News Column

The News & Observer (Raleigh, N.C.), Colin Campbell column

July 19, 2013


July 19--The Triangle's big outdoor venues pull in plenty of big musical acts this time of year, but not many bands can persuade me to part with $50 and battle traffic to Walnut Creek.

I'd rather hang out in a dimly lit bar with a cold craft beer, tapping my toes to some musician I've never heard of. We've got more local acts than venues to support them, and a quick YouTube search can establish who's worth hearing.

With so much talent and competition, many Triangle musicians -- particularly solo singer-songwriters -- don't get the attention they deserve. Sometimes my wife and I will turn around and realize we're literally the entire audience.

That happened recently at the Pour House Music Hall in Raleigh, a venue with room for hundreds. It was 5 p.m. on a Tuesday -- not exactly prime time for live music. But the low turnout didn't deter the two musicians on stage, whose energy never flagged despite our awkward two-person rounds of applause.

Durham songwriter Spencer Scholes chatted with us afterwards. He's a former truck driver who's trying to make a living playing original tunes. Right now he's driving across the country in his Camry, crashing on friends' couches and playing at any venue that'll have him.

A few months after we met, I caught up with him by phone from Austin, Texas, where he's having a blast and trying not to go broke.

Sharing his music, he says, is "one of the best feelings, and when people are feeling it, it's like being electrocuted with love. It's incredible."

But a national tour ain't easy when you don't have a record label or a manager. He has pitched his music to dozens of venues in each city, and he's lucky if a couple will book him. Sometimes he rolls into town without a performance on his schedule.

"A solo guy with a guitar isn't on the top of everyone's list," he said. "I pound the pavement literally."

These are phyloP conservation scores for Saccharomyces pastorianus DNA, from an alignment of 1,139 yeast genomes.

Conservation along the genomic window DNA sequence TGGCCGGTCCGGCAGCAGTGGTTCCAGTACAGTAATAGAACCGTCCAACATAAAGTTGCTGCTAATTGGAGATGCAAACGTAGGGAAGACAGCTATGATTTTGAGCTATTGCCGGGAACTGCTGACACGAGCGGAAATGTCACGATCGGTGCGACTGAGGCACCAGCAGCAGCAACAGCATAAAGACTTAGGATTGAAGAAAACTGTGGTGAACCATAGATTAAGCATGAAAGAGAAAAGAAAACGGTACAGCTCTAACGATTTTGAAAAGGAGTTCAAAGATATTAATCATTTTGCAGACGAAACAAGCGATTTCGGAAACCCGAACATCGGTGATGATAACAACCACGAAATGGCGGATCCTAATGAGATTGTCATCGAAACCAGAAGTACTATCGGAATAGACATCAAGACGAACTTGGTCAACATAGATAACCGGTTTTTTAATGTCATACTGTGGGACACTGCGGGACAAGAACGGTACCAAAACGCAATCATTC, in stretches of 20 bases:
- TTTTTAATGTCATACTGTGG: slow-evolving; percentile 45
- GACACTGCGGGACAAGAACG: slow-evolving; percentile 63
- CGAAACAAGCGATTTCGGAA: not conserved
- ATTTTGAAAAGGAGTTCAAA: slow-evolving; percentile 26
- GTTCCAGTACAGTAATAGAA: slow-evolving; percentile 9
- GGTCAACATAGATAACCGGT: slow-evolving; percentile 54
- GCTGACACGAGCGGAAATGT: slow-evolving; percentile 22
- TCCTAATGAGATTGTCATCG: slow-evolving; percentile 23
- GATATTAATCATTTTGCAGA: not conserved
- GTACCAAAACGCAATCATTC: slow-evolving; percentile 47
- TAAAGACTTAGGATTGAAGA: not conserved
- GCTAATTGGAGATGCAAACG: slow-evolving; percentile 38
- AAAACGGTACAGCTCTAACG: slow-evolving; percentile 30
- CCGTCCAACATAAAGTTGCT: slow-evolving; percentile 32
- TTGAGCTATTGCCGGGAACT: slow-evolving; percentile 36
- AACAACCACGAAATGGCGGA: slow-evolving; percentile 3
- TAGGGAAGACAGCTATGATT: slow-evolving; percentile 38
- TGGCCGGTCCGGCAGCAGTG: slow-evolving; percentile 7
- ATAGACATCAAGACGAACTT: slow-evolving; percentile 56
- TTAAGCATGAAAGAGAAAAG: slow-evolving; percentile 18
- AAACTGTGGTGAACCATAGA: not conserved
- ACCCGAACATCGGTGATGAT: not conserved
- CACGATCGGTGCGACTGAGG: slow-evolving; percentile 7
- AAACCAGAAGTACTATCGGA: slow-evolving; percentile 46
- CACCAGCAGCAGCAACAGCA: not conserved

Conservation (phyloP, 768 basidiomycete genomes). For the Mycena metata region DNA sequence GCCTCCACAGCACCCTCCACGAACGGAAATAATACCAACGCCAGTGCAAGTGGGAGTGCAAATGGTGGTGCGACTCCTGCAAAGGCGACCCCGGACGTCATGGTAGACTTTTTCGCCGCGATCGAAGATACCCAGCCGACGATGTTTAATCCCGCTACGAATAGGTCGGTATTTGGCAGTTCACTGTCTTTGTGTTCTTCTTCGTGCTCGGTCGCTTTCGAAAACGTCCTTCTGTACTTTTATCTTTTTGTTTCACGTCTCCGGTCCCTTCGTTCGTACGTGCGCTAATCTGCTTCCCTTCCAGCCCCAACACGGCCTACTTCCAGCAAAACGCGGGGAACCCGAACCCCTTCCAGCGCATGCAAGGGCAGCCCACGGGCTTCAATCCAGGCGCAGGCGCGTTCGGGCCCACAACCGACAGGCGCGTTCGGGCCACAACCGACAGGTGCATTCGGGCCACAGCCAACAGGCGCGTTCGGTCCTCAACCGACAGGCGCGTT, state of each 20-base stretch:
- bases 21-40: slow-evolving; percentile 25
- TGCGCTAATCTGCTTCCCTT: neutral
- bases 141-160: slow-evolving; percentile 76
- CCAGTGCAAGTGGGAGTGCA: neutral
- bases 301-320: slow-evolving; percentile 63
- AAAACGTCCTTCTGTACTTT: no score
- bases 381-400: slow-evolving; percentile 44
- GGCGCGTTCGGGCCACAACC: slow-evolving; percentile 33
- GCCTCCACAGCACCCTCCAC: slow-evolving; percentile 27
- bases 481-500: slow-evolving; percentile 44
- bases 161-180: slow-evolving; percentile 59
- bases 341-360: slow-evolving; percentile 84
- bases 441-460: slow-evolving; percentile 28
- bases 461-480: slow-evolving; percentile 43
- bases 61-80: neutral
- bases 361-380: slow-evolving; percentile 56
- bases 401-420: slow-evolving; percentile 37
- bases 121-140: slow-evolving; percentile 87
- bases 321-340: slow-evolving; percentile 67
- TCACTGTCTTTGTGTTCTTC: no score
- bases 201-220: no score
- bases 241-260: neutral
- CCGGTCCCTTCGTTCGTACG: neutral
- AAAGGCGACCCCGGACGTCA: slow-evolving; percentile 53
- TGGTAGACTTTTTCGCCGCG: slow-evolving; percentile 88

Sometimes he'll use social media to link up with local bands; other times he drops by open-mic nights to play for free. But some cities have a thriving acoustic scene, and Scholes can get gigs for six nights straight without any name recognition.

"I have this illogical belief that it can reach a stage of sustainability where I can make a decent living," he said.

Scholes nearly turned around earlier in the tour when he was stuck in a Utah basement with the flu. One thought was hard to shake: "I should have gotten a job three weeks ago."

Scholes in due back in North Carolina for an Aug. 1 show at Durham's Motorco, and he's mulling a part-time job to pay the rent. But the music won't stop. He'll soon release his first full-length CD with money raised on Kickstarter, and he hopes to tour again in the future.

"I do believe in what I'm trying to do -- that it's valuable and worthwhile to share this music with people," he said.

Back home, Scholes hopes to see more places emerge for locals to share their talents outside of 11 p.m. bar shows. "Music has been increasingly shuffled off into a vehicle for alcohol sales," he said, which makes it hard to reach non-night owls. He wants to see live music offered in more public places, from parks to gas stations.

I certainly wouldn't mind being serenaded at the pumps. But I'll show my support with a late-night pint, too -- whatever it takes to keep folks like Scholes pursuing their music.

Campbell: 919-829-4802; Twitter: @RaleighReporter


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